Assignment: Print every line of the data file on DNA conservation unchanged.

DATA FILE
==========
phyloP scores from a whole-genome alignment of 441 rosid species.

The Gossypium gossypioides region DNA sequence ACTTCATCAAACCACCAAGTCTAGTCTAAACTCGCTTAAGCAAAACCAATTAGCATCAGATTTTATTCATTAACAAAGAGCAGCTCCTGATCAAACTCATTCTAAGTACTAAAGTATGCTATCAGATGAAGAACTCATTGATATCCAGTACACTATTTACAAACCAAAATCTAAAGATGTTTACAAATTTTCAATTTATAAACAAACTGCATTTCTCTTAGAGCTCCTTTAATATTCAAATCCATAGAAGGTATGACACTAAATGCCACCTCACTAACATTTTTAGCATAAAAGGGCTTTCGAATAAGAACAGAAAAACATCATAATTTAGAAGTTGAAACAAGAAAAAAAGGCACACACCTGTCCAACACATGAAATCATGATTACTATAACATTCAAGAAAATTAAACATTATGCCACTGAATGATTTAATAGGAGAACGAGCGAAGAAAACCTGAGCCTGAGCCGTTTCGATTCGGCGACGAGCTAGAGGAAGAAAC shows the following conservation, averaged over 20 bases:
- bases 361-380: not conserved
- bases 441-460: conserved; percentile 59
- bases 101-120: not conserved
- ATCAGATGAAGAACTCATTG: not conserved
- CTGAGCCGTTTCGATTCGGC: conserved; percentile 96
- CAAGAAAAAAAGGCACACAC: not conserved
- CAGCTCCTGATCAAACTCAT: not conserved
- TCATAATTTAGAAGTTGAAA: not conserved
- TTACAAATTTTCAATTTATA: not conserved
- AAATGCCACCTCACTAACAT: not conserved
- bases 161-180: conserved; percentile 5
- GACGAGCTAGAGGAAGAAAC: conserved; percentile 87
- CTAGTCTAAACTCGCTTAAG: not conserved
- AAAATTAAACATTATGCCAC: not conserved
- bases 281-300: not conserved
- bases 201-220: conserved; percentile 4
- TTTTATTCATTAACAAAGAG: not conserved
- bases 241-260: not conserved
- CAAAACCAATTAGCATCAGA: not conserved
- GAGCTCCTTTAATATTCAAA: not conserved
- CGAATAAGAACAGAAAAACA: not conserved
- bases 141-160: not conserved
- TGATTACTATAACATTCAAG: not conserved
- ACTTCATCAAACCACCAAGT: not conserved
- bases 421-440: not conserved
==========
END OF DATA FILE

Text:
phyloP scores from a whole-genome alignment of 441 rosid species.

The Gossypium gossypioides region DNA sequence ACTTCATCAAACCACCAAGTCTAGTCTAAACTCGCTTAAGCAAAACCAATTAGCATCAGATTTTATTCATTAACAAAGAGCAGCTCCTGATCAAACTCATTCTAAGTACTAAAGTATGCTATCAGATGAAGAACTCATTGATATCCAGTACACTATTTACAAACCAAAATCTAAAGATGTTTACAAATTTTCAATTTATAAACAAACTGCATTTCTCTTAGAGCTCCTTTAATATTCAAATCCATAGAAGGTATGACACTAAATGCCACCTCACTAACATTTTTAGCATAAAAGGGCTTTCGAATAAGAACAGAAAAACATCATAATTTAGAAGTTGAAACAAGAAAAAAAGGCACACACCTGTCCAACACATGAAATCATGATTACTATAACATTCAAGAAAATTAAACATTATGCCACTGAATGATTTAATAGGAGAACGAGCGAAGAAAACCTGAGCCTGAGCCGTTTCGATTCGGCGACGAGCTAGAGGAAGAAAC shows the following conservation, averaged over 20 bases:
- bases 361-380: not conserved
- bases 441-460: conserved; percentile 59
- bases 101-120: not conserved
- ATCAGATGAAGAACTCATTG: not conserved
- CTGAGCCGTTTCGATTCGGC: conserved; percentile 96
- CAAGAAAAAAAGGCACACAC: not conserved
- CAGCTCCTGATCAAACTCAT: not conserved
- TCATAATTTAGAAGTTGAAA: not conserved
- TTACAAATTTTCAATTTATA: not conserved
- AAATGCCACCTCACTAACAT: not conserved
- bases 161-180: conserved; percentile 5
- GACGAGCTAGAGGAAGAAAC: conserved; percentile 87
- CTAGTCTAAACTCGCTTAAG: not conserved
- AAAATTAAACATTATGCCAC: not conserved
- bases 281-300: not conserved
- bases 201-220: conserved; percentile 4
- TTTTATTCATTAACAAAGAG: not conserved
- bases 241-260: not conserved
- CAAAACCAATTAGCATCAGA: not conserved
- GAGCTCCTTTAATATTCAAA: not conserved
- CGAATAAGAACAGAAAAACA: not conserved
- bases 141-160: not conserved
- TGATTACTATAACATTCAAG: not conserved
- ACTTCATCAAACCACCAAGT: not conserved
- bases 421-440: not conserved